During fieldwork, particularly, I expected it to matter that I'm a woman, and I think it does. It does matter in terms of how you yourself think about things like safety, and also how seriously you are taken (occasionally you can also use this to your advantage). I think this would be true for most women doing fieldwork, and you see a lot of reflections about it in anthropology, sociology, geography, etc. – how it impacts the way you are perceived and so on. In my case, I think it also intersects with other aspects of my identity – such as not being from Assam, studying in a foreign university, generally being an outsider. I think the 'outsiderness' also subverts some of the expectations people otherwise have of women – that it's strange to see them on their own, doing something independently. To be fair, I think Bodoland/ Assam might in any case be more open-minded about this than the parts of north India I'm familiar with. There is still violence and inequality, but some of the daily harassment you sometimes see in Delhi – people constantly staring or making comments – is missing.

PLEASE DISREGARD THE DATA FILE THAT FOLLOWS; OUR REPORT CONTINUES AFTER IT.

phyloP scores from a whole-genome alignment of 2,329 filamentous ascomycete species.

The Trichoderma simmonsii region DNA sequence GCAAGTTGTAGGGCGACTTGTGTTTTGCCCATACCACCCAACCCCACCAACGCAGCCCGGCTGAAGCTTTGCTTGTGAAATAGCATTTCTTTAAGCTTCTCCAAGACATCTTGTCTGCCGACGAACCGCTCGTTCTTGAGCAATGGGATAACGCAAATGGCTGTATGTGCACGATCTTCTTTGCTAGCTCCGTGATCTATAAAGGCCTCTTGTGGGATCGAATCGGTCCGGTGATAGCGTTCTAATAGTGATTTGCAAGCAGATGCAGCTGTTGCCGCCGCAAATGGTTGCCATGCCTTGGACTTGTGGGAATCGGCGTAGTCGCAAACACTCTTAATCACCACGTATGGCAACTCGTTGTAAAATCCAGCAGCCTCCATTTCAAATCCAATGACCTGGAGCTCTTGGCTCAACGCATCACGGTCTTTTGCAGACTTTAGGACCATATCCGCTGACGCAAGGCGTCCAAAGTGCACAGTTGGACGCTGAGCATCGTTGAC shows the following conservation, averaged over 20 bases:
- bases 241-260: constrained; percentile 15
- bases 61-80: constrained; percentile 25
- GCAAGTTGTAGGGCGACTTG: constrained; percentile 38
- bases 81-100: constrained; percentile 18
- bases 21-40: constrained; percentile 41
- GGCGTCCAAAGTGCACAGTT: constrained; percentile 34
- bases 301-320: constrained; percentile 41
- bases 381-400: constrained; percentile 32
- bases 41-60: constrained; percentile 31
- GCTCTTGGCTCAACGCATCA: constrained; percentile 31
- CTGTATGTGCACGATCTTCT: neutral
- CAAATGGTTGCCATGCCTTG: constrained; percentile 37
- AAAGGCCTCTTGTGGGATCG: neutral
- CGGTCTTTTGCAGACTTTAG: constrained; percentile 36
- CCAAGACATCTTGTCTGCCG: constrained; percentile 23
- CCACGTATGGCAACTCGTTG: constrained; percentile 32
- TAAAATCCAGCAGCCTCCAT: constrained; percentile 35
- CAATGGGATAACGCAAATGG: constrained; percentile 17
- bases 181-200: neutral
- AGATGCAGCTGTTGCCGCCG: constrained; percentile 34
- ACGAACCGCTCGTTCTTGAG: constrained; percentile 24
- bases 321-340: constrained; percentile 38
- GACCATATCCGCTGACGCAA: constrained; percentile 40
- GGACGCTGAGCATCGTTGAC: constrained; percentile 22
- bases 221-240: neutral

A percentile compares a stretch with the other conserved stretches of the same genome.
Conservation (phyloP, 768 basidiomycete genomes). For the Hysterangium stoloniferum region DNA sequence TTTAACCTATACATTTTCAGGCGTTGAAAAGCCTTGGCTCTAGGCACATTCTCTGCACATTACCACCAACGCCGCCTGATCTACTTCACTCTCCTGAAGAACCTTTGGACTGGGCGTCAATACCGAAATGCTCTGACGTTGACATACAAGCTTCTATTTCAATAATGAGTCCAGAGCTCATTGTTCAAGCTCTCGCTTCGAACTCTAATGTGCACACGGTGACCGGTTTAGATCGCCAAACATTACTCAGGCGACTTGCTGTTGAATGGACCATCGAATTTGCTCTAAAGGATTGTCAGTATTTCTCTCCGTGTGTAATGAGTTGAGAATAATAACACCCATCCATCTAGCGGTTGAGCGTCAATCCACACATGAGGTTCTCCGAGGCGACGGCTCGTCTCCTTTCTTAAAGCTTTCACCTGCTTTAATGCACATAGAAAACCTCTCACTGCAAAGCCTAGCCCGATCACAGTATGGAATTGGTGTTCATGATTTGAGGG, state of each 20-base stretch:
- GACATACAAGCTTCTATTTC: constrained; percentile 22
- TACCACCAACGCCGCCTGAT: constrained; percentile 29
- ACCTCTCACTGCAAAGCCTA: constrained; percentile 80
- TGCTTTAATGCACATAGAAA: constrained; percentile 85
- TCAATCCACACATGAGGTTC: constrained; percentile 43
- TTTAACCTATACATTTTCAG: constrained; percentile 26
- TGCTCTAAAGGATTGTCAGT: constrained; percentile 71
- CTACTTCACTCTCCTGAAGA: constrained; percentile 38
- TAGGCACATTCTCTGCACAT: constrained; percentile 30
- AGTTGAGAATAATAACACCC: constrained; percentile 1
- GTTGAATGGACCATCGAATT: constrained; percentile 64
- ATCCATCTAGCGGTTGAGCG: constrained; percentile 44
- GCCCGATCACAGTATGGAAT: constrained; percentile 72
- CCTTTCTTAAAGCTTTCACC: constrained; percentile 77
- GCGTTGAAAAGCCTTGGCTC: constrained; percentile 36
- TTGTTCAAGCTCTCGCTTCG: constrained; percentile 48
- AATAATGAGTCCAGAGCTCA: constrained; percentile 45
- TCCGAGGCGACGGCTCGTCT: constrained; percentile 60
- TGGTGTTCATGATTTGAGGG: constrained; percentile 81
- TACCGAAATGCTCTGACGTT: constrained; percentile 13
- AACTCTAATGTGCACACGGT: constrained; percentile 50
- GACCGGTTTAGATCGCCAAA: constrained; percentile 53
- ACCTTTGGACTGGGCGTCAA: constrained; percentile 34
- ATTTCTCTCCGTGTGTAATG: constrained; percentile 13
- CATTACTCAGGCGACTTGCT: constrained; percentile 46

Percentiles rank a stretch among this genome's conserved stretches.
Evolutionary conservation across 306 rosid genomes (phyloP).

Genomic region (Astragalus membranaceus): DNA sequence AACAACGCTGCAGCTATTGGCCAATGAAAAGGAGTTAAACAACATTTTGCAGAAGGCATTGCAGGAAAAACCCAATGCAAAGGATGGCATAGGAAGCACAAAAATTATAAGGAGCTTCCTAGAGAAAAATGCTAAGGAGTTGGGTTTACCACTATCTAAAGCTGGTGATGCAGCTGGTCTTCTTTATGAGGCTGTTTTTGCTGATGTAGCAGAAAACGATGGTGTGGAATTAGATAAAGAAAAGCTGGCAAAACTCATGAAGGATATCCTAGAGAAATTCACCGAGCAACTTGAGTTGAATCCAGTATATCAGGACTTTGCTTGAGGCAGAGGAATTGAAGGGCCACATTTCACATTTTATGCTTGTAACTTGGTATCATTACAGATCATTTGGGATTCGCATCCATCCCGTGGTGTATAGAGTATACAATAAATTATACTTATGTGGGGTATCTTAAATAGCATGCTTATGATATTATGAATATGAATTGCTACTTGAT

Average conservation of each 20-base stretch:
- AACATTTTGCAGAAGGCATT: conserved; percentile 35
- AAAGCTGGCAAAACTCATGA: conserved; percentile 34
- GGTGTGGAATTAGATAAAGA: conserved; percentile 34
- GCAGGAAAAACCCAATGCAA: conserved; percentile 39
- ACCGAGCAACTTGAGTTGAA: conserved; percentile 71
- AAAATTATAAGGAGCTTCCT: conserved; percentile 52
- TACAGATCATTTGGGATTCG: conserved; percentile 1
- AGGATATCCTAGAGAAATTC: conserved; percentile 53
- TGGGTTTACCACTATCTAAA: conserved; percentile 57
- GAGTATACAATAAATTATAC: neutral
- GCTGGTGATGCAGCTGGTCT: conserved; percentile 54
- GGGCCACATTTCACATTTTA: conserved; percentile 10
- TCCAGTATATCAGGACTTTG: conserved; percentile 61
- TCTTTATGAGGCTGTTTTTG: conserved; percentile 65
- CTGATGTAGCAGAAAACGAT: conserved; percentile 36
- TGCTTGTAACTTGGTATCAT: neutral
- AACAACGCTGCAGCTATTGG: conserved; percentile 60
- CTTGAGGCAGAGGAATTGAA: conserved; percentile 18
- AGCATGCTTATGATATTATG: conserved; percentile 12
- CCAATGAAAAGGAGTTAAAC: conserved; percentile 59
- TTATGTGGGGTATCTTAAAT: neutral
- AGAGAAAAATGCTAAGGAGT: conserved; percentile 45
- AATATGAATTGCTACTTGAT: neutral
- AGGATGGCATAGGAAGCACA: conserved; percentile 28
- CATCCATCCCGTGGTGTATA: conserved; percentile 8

Community media, Video Volunteers | GoaDhurga is from a tiny village on the border of Erode and Tiruppur districts in Tamil Nadu. A recent graduate in defence studies, Dhurga’s family profession has traditionally been manual scavenging. An accident left her father bedridden. Her mother, a labourer, was devastated at Dhurga’s decision to pursue a degree, but Dhurga moved to Coimbatore and enrolled in college anyway. Working weekends helped her pay her way through college. She would often come home to visit her parents, and volunteered as a community mobiliser and teacher whenever she was in her village.There was Survanti, a migrant Bihari labourer in Sonepat who told us how her father’s travels through the country as a labourer helped him develop progressive views on women working outside their homes, out of choice, and who had insisted Survanti finish school. Now living in Haryana’s heartland, she uses these progressive ideas to teach both her sons to cook, clean and learn ‘feminine’ roles, while her daughters are encouraged to study, and are allowed as much playtime as the boys. She is pleased; her husband’s support gives her the space to lead a village core group to encourage women's financial independence and empowerment.There was Meena, in Rohtak, a Dalit girl who has educated herself. Meena explains to me in a thick Haryanvi accent that patriarchy is why they are five sisters, with two little brothers. She explains that patriarchy is the reason her mother earns less money than her father does – for the same work! Her mother, of course, also manages their household before and after her work hours, while her father plays cards, getting drunk sometimes with his friends. Meena is hell-bent on smashing this social norm which tells her that her ‘duties’ in life are limited to being a slave to whichever man commands her life at the time. She’s refused to get married just yet, and aspires to help her mom retire, before she will ‘settle’ for a man who will ‘permit’ her to live her life with freedom.[The term we used for patriarchy was ‘pitrusatta’, but I had to do a few blanket explanations of the word – we usually use stereotyping to explain, e.g. ‘Women must stay home & do housework’, ‘mard ko dard nahin hota’ – the latter usually breaks the ice, gets a lot of laughs, and drives it home that feminism is about equality, not male bashing…]***After hearing all of this, the princess asks, “And what might such a bride do as mistress of this elegant and wonderful House of Toad?”The toad answers, “Why, you would serve me, of course! You would be at my side whenever I wish! You may also prepare glorious meals for me, attend to my washing and you would be in charge of keeping the castle just so!”The Princess later enjoyed a lovely meal of sautéed frog’s legs and a glass of fine wine, having murmured in the Toad's ear, “I don’t fucking think so!”***